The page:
The facts read in court Wed­nes­day said Soo­ley served as a mid­dle­man to con­nect Wil­liams with an­other per­son to sell the drugs. Her mother would typ­i­cally re­ceive 126 one-mil­lime­tre vials of hy­dro­mor­phone per week. It was Wil­liams who picked up her mother’s drugs at Welsh’s Phar­macy in Heart’s De­light. The rub­ber seals on the bot­tle were bro­ken and re­sealed with wa­ter to di­lute the hy­dro­mor­phone Wil­liams’ mother used.

An of­fi­cer from the Har­bour Grace RCMP de­tach­ment in­ter­viewed Wil­liams’ mother last De­cem­ber and de­ter­mined she was un­aware of the ar­range­ment and thought she was re­ceiv­ing her full med­i­ca­tion. Wil­liams was ar­rested the same day and in a caution state­ment to police, ad­mit­ted to her in­volve­ment in the year­long plot. She re­ceived any­where from $1,000 to $2,700 de­pend­ing on the num­ber of vials pro­vided.

Soo­ley was also ar­rested around this time and ini­tially claimed he was in­no­cent. How­ever, he pro­vided a new caution state­ment to police last month, stat­ing Wil­liams ap­proached him as a mid­dle­man to set up the deal. Soo­ley said there was only one in­stance where he re­ceived vials and brought them to a third party. He thought the med­i­ca­tion sold was ex­cess and was un­aware of wa­ter be­ing used to di­lute it.

Soo­ley had a prior con­vic­tion from the fall of 2010 for traf­fick­ing. Fed­eral Crown pros­e­cu­tor Don An­thony ac­knowl­edged Soo­ley didn’t re­al­ize the full scope of what was hap­pen­ing, but said that should not di­min­ish his level of guilt.

“There was a ter­mi­nally ill woman who wasn’t get­ting (full) treat­ment,” An­thony said.

De­fence lawyer Kevin Baker said Soo­ley felt re­morse for his ac­tions and was pre­pared to ac­cept re­spon­si­bil­ity for them. He had told Baker about his se­ri­ous ad­dic­tions is­sues (the pos­ses­sion charges in­volved co­caine and oxy­codone). Soo­ley now hopes a fed­eral sen­tence can clean him up for a fresh start upon re­lease.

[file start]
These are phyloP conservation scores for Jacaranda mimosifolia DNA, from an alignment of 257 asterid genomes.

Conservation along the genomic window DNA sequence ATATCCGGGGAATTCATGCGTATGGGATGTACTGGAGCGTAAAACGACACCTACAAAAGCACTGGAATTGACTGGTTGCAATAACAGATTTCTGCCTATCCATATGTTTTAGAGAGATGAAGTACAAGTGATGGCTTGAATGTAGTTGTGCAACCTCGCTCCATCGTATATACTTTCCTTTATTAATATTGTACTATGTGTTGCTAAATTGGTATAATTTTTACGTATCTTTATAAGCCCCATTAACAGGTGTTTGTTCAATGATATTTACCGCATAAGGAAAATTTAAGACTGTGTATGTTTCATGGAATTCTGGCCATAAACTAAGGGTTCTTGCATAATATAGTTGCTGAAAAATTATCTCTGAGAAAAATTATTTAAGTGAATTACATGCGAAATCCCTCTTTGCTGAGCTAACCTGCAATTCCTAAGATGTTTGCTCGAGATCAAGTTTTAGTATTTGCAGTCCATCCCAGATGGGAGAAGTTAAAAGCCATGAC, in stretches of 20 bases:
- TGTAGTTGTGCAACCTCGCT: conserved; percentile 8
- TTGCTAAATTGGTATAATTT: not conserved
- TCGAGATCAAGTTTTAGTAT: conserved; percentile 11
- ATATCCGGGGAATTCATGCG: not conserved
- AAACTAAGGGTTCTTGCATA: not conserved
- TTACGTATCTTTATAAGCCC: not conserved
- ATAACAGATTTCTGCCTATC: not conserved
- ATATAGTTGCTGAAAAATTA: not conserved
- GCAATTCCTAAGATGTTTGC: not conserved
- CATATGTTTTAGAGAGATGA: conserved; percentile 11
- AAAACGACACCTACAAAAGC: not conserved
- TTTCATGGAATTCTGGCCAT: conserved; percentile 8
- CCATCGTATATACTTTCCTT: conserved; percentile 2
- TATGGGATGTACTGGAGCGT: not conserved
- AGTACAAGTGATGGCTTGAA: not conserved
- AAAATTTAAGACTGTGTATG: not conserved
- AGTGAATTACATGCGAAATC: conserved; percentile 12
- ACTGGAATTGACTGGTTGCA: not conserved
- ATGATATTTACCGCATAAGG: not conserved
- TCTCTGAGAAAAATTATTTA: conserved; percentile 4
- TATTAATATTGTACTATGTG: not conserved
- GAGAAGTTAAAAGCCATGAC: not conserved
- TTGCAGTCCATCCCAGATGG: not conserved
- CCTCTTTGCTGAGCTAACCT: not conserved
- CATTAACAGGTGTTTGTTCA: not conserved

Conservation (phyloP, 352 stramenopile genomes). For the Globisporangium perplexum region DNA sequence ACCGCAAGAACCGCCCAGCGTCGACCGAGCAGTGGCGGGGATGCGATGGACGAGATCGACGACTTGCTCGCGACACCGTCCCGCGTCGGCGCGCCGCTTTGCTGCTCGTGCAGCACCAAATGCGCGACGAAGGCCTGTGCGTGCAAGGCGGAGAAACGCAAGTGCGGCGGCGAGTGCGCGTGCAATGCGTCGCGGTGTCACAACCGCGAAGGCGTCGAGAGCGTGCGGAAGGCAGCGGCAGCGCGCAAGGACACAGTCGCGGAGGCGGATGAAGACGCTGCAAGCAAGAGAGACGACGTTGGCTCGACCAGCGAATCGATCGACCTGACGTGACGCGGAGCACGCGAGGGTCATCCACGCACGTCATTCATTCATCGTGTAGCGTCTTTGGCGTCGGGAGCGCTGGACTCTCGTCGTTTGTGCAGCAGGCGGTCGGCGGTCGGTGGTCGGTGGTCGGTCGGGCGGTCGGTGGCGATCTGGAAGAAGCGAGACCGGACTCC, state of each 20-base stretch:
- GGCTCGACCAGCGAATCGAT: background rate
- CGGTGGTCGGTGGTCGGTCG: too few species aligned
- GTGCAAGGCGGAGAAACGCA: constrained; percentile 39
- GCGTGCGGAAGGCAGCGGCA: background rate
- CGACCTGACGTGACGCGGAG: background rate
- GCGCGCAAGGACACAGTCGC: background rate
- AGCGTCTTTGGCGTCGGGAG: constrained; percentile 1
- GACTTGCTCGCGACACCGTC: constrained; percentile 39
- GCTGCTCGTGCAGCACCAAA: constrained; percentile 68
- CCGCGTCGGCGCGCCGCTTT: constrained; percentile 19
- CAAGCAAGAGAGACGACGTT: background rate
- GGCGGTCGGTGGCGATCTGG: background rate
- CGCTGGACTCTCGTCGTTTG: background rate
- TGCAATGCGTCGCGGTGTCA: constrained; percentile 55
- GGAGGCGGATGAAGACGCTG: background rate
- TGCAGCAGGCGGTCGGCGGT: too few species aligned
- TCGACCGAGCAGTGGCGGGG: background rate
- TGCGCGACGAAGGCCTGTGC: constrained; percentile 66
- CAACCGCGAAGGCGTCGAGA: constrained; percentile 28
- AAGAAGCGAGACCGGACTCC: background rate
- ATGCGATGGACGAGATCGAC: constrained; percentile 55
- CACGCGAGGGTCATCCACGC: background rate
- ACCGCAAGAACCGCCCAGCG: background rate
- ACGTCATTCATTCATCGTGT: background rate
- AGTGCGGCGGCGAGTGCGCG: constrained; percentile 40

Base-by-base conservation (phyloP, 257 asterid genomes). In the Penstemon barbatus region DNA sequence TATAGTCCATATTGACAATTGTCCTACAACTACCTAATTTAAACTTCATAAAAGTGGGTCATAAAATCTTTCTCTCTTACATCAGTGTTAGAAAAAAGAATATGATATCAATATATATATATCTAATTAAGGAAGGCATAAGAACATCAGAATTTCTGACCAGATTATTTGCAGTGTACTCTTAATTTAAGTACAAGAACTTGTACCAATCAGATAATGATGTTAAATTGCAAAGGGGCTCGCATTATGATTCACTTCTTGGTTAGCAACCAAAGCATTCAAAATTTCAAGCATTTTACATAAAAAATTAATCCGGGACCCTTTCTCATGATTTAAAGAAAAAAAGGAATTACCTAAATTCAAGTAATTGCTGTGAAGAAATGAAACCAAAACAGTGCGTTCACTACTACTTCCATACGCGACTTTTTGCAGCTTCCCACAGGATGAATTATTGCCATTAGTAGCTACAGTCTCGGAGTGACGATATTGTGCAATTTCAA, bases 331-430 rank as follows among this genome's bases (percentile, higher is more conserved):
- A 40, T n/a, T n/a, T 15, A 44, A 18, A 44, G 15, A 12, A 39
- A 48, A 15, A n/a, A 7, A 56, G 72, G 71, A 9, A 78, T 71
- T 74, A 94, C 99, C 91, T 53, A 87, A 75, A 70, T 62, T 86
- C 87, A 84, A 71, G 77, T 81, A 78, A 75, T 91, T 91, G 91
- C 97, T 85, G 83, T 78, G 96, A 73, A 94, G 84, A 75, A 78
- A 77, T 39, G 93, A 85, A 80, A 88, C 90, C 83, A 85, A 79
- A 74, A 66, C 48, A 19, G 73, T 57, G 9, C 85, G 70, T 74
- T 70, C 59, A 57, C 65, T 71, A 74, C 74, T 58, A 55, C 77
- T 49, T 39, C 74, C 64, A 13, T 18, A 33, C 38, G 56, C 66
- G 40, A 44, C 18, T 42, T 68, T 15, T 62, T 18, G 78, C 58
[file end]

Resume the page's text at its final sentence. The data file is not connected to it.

Judge Bruce Short ac­cepted Soo­ley might not have known all that was go­ing on. How­ever, he also reck­oned with Soo­ley’s back­ground, he could have come to some ed­u­cated con­clu­sions about what was go­ing on.

“You can’t ef­fec­tively turn a blind eye to what may be hap­pen­ing,” he said, go­ing on to point out those drugs never should have made it to the street.

“Mr. Soo­ley, you must re­al­ize a lot of the de­ci­sions you have made have af­fected peo­ple in a very neg­a­tive way,” the judge added.

Short also made note of Soo­ley’s young age and said there are still op­por­tu­ni­ties in the world for him.

How­ever, the judge cau­tioned that if he were to stay in­volved in drugs, Soo­ley would run out of op­tions.

Upon his re­lease, Soo­ley will be sub­ject to a weapons pro­hi­bi­tion or­der and a four-year driv­ing pro­hi­bi­tion or­der.

COM­PASS FILE PHOTO

Lewis Soo­ley is shown en­ter­ing a Har­bour Grace court­room ear­lier this month.

COM­PASS FILE PHOTO

See BAY ROBERTS on Page 6 ATV use in Bay Roberts has been a hot topic for quite some time at coun­cil.

COM­PASS FILE PHOTO

Bay Roberts Mayor Philip Wood.